Hence, the movement and interest towards 5G readiness is strong, and that reflects in the upward curve as enterprises prepare for its commercial rollout as well. From use case-based rollouts of 5G services (Internet of Things, private networks, interactive sports arenas) to optimising the customer experience and targeted marketing, telecom companies and enterprises need to consolidate their decision making and incorporate performance, planning and deployment most optimally.

Is India going to be a late adopter of 5G? What are the challenges we are facing to adopt 5G?

Sahu: Globally, there are countries that have already witnessed greenfield 5G deployments and there are regions where the commercial deployment of 5G is happening faster enabled by spectrum availability. India has been making steady progress in that direction. The key challenges being faced by telecom companies include a viable business and pricing model. Depending on the target segment, the pricing approach taken for small and medium businesses compared to premium enterprises will have to vary.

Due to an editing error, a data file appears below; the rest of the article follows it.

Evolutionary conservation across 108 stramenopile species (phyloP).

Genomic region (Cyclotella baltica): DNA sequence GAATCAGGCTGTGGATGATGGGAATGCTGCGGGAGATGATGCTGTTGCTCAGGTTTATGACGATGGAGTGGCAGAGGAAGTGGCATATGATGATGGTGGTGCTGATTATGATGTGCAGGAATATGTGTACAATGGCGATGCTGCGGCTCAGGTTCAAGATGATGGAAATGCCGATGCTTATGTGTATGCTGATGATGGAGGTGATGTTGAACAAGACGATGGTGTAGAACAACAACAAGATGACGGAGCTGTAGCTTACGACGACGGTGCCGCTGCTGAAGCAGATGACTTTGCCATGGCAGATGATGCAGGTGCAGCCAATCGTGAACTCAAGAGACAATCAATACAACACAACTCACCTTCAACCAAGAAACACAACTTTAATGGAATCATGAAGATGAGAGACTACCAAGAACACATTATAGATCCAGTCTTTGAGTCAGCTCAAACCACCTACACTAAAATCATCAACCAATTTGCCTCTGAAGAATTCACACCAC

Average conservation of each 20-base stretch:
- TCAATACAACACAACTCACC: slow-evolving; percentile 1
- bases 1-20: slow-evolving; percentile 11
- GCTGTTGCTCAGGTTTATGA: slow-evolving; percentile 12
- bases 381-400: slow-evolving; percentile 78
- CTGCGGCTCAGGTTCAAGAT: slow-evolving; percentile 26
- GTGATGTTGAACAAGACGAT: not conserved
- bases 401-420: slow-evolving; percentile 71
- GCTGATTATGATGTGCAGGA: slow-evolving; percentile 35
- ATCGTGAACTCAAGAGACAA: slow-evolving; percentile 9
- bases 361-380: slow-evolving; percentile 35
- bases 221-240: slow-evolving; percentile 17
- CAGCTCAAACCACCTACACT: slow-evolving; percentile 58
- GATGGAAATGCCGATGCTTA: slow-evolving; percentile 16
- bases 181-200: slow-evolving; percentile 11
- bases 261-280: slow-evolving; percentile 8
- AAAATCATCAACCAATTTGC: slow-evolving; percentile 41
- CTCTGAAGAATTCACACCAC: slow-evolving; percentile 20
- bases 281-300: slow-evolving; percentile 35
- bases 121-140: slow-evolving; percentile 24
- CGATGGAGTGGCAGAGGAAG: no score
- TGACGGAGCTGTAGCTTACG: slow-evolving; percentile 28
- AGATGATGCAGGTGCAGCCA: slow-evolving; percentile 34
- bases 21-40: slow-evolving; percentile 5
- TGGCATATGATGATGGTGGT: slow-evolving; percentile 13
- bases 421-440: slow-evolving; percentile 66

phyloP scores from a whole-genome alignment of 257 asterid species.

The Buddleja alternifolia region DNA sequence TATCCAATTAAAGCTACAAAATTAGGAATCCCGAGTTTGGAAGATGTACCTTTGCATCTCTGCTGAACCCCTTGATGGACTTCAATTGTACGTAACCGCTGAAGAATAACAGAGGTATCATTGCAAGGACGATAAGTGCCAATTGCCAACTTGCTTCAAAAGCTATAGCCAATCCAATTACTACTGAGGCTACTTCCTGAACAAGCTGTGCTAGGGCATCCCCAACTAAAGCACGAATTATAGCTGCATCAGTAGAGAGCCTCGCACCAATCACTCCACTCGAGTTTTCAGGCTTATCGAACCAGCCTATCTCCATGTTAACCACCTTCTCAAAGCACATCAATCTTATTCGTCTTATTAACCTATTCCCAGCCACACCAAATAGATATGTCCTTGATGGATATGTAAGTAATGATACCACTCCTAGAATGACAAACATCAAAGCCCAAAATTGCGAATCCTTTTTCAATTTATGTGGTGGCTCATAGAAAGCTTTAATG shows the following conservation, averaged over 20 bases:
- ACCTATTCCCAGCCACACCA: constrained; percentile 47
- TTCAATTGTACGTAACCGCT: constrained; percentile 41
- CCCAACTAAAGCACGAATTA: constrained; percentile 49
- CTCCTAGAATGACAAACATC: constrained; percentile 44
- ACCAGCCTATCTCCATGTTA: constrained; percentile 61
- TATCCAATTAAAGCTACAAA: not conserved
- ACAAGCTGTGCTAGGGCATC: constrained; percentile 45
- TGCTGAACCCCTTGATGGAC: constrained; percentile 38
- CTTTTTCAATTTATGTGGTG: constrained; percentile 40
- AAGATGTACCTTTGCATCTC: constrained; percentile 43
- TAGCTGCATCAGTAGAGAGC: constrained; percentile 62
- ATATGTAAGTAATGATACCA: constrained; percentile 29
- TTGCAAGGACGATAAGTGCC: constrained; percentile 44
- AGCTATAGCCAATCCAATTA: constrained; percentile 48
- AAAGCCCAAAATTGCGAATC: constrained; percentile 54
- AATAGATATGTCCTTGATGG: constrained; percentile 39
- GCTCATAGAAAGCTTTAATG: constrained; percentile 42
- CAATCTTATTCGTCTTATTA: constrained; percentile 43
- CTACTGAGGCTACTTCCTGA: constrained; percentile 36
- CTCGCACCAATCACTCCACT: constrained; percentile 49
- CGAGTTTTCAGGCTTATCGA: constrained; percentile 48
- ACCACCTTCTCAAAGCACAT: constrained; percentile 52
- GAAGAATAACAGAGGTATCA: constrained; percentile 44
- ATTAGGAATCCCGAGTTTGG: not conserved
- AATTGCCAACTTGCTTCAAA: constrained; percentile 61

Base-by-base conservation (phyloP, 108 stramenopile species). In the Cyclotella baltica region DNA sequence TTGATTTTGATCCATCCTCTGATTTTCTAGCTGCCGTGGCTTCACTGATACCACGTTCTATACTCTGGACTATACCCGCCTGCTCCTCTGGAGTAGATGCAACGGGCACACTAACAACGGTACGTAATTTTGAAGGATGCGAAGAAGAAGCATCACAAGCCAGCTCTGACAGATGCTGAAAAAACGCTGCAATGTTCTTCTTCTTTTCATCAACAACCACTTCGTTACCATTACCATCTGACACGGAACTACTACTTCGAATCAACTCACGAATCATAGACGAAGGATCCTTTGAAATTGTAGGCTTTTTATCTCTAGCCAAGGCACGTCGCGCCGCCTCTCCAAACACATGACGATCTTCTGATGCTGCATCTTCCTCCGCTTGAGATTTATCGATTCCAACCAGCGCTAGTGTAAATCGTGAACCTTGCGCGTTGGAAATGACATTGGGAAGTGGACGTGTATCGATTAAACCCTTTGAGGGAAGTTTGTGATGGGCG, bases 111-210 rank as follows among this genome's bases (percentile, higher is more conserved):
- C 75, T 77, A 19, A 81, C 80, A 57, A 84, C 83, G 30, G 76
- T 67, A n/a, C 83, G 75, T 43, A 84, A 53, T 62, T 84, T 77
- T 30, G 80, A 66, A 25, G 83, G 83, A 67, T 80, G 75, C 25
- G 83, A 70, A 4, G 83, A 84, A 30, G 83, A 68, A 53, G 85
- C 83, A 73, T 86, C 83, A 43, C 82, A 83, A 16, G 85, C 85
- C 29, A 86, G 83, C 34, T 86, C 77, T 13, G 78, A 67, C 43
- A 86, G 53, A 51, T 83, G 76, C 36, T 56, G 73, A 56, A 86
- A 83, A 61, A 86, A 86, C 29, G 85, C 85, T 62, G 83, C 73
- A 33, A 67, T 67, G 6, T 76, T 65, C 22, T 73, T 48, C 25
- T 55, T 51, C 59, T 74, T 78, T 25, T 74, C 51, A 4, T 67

For example, consider a situation where an enterprise is spending a large amount of money on worker safety to cover their insurance, and different semi-automated or manual ways of explaining their safety around machinery, equipment. If a use case based on video analytics is enabled in this situation, it can prevent worker incidents and ultimately bring down the overall cost. Therefore, the question of adoption is more about understanding the business use-case and value that can be brought to the enterprise. Focusing on the business value and return on investment will help in faster adoption.

What are some of the broad trends in 5G and network modernisation that you are witnessing?